Let’s Be Awake: The Benefits of Starting the School Day at 9am

Op-Ed Contest Winner #1

By Leonardo Elie

the-effects-of-sleep-deprivation-on-your-brain-and-body

Everybody learns better when they are awake,” observes Mary Carskadon, Brown University Professor of Human Behavior. Unfortunately, this cannot be a reality at The Beacon School in New York City, where many students trudge through the day like zombies, their brains and bodies unable to meet the requirements of a stressful and exhausting school day. I am a sophomore at Beacon, and I am one of those zombies. Instead of being active and attentive in class, we spend much of the 55 minute period channeling all our willpower toward keeping our eyes open for as long as possible. There is one primary cause for this destruction of our academic performance and mental health: the absurdly early time that school begins.

  A Beacon school day starts at 8am, an hour before the 9am start time recommended by the Centers for Disease Control. It’s possible to claim that many schools across the country start too early (over 90% of secondary school students in America fail to get enough sleep), but our situation is unique due to our school’s location. Beacon is located in midtown Manhattan, while many of the 1600 students live at distant points of the metropolitan area–the Bronx and Staten Island, Park Slope and upper Manhattan. Based on what I hear from other students, most of our commutes take at least an hour (not including train delays). What does this mean? This means that much of our student population is forced to exit their homes at around 7am. Before then, these students must wake up, eat breakfast, shower, get dressed, brush their teeth, and pack their bags–all before seven in the morning! And that’s after students get home late in the evening due to extracurricular activities with mountains of homework left to do.     

  How, specifically, does this early start time affect us students? There are dramatic effects that come with an 8am start time, which scientists have described as “abusive,” “cruel,” and “nuts.” The primary effect is sleep deprivation, which is currently considered a public health epidemic among adolescents by medical professionals. Doctors, scientists and medical experts all recommend that adolescents get eight hours of sleep per night, but most Beacon students I know get seven hours of sleep or less, and studies indicate that this is true for high school students across the country. Car crashes kill more teenagers than any other cause of death in our age group, and sleep-deprived teenagers are disproportionately likely to be involved in motor vehicle crashes. While I don’t know any Beacon students who drive themselves to school, the CDC reports a number of other effects of sleep deprivation that certainly impact us Beaconites. These include obesity, excessive use of alcohol, tobacco and illegal drugs, as well as poor academic performance. If our school really cares about our mental, physical, and academic wellbeing, it must try to remedy the problem of our sleep deprivation.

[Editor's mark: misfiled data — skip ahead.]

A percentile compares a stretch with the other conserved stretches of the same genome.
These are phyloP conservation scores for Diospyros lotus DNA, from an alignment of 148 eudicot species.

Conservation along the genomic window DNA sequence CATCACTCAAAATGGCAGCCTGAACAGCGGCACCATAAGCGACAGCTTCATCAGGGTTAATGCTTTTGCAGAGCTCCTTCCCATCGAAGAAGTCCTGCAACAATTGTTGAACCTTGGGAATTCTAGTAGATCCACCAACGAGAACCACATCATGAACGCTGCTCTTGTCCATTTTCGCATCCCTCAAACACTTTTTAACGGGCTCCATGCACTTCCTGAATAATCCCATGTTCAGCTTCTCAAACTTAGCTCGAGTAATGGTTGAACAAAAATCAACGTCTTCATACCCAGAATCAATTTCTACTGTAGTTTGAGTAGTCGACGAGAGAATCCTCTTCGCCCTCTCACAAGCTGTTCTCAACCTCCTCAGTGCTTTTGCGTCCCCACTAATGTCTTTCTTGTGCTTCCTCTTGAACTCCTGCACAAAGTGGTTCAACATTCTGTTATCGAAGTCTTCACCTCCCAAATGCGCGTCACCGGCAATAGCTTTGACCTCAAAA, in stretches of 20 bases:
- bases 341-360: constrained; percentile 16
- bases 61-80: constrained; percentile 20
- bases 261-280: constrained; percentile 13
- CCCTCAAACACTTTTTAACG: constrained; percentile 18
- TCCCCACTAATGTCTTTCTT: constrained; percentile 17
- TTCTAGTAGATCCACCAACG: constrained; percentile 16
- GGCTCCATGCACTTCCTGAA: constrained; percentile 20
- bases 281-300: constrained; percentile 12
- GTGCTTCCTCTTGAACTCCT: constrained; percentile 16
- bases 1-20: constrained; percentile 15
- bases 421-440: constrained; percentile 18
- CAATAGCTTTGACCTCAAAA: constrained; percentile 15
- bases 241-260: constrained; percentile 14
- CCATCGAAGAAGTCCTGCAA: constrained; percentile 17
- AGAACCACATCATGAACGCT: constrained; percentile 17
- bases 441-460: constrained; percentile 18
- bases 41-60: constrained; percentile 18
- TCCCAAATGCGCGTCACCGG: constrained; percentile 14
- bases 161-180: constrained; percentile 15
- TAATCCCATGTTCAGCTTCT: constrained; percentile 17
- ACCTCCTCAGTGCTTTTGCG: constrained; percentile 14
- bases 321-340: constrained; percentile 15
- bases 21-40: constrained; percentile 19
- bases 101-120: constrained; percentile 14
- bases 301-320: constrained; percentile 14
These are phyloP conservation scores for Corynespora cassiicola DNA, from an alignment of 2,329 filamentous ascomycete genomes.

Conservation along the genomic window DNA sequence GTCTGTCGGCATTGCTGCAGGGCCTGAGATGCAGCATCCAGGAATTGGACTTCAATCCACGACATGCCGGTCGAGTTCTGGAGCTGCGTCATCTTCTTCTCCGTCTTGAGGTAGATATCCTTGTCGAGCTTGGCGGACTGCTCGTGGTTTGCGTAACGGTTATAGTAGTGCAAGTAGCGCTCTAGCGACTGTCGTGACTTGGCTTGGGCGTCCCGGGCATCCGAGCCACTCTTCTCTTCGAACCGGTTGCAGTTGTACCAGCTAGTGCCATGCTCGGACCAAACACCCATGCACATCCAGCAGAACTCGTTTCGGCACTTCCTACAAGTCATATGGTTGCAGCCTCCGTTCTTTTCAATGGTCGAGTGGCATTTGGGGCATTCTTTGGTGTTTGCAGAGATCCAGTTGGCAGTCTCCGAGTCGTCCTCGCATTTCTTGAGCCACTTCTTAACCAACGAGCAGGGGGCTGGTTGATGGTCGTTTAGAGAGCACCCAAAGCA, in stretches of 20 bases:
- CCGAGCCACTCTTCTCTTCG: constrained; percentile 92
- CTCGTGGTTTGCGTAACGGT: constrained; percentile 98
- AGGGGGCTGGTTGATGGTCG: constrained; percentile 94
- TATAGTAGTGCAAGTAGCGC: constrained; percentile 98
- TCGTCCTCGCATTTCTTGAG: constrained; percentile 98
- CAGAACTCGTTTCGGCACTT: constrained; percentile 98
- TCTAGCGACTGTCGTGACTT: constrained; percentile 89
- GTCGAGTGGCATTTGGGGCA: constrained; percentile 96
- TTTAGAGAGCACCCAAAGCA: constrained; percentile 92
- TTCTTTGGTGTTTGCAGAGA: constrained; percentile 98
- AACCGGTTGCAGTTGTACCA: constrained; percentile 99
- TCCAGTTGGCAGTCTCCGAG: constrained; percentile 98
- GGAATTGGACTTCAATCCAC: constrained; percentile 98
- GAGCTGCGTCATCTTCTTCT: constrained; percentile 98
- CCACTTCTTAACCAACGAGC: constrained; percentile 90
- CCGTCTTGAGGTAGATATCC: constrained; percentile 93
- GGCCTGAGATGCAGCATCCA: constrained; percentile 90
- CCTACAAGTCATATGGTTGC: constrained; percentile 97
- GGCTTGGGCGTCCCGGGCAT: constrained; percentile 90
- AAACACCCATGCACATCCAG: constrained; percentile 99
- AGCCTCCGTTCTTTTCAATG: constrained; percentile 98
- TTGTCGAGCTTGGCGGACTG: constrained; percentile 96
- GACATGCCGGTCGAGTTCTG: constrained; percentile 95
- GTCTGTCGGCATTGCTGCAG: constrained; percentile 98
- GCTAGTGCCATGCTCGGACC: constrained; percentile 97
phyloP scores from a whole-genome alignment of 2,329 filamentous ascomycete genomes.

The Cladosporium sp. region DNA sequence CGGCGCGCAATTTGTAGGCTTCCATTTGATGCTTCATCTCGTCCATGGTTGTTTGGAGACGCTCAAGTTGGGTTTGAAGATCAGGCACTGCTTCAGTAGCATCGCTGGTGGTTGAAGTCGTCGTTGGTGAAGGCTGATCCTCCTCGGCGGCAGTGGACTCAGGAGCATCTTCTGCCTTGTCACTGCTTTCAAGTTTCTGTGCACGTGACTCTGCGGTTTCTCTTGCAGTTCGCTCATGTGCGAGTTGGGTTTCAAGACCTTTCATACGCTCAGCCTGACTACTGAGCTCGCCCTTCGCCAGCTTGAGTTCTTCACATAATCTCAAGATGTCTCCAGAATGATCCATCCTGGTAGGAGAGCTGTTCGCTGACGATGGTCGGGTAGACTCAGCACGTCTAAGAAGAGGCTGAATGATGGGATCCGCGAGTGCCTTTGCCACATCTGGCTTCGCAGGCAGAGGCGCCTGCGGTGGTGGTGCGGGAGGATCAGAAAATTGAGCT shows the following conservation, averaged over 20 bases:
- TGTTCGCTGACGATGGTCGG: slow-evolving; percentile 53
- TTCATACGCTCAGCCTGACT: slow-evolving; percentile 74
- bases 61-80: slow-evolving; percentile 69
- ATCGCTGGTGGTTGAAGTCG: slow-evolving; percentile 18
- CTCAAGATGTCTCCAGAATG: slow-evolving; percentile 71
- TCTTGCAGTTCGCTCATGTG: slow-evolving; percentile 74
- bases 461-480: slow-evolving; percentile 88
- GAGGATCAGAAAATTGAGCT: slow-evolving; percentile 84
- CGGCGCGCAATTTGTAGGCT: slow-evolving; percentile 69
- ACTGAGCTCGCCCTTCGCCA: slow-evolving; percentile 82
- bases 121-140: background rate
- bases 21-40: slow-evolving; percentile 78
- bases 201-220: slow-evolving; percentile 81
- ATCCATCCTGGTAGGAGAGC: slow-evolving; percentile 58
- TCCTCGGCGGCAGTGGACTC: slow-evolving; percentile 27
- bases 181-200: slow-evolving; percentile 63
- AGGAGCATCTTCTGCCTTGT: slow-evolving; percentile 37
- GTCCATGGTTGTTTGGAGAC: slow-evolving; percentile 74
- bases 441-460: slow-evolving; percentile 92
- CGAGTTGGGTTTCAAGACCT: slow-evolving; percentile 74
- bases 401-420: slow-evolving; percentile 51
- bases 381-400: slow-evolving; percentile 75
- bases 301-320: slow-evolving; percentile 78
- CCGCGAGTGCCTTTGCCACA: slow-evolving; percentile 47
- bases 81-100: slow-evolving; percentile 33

The solution to this problem is simple, and has already been incorporated in a large number of high schools across the country; school should start at nine o’clock, only one hour later than it currently does. This would allow students to sleep longer, eat better in the morning, and arrive at school on time, alert, and in peak condition for learning. It would also make us less susceptible to the social ills that come with lack of sleep.  

You may think that if the school day begins later, students will then go to bed later, but this is not the case. In fact, in a CDC study, 93% of students surveyed stuck to their bedtimes when the start time was pushed back by an hour. If the start time at Beacon were delayed until 9 am, the result would likely be that many more of us students would get a solid nine hours of sleep a night. The effect of this extra sleep would be profound. Studies in Massachusetts and Rhode Island have shown that when school start time is pushed back, attendance, in-class attentiveness, and grades improve, while the rate of teen car accidents decreases.

It can be argued that the 8am start time is necessary to keep the transit system from being overcrowded in the morning rush hour, centered on a 9am start to the business day — but students and other commuters would adjust (we are good at finding space on crowded trains and buses). And it could be argued that starting the school day later will mean ending it later, delaying sports practices and other extracurricular activities — but these are just not as important as the school day. The primary purpose of school at Beacon is to provide a fulfilling academic experience.  

The pros to a later start time greatly outweigh the cons. If the start time is changed to 9am at Beacon, the students at our school will become noticeably more prepared for the school day, both mentally and academically. We will have higher grades and fewer absences, and will be less susceptible to taking harmful substances. Most importantly, we will be fully awake, ready to be attentive and participate to our fullest extent in our classes — to engage with any situation that comes our way.

One Comment Add yours

  1. Kathleen LeRoux says:

    Great article, I agree

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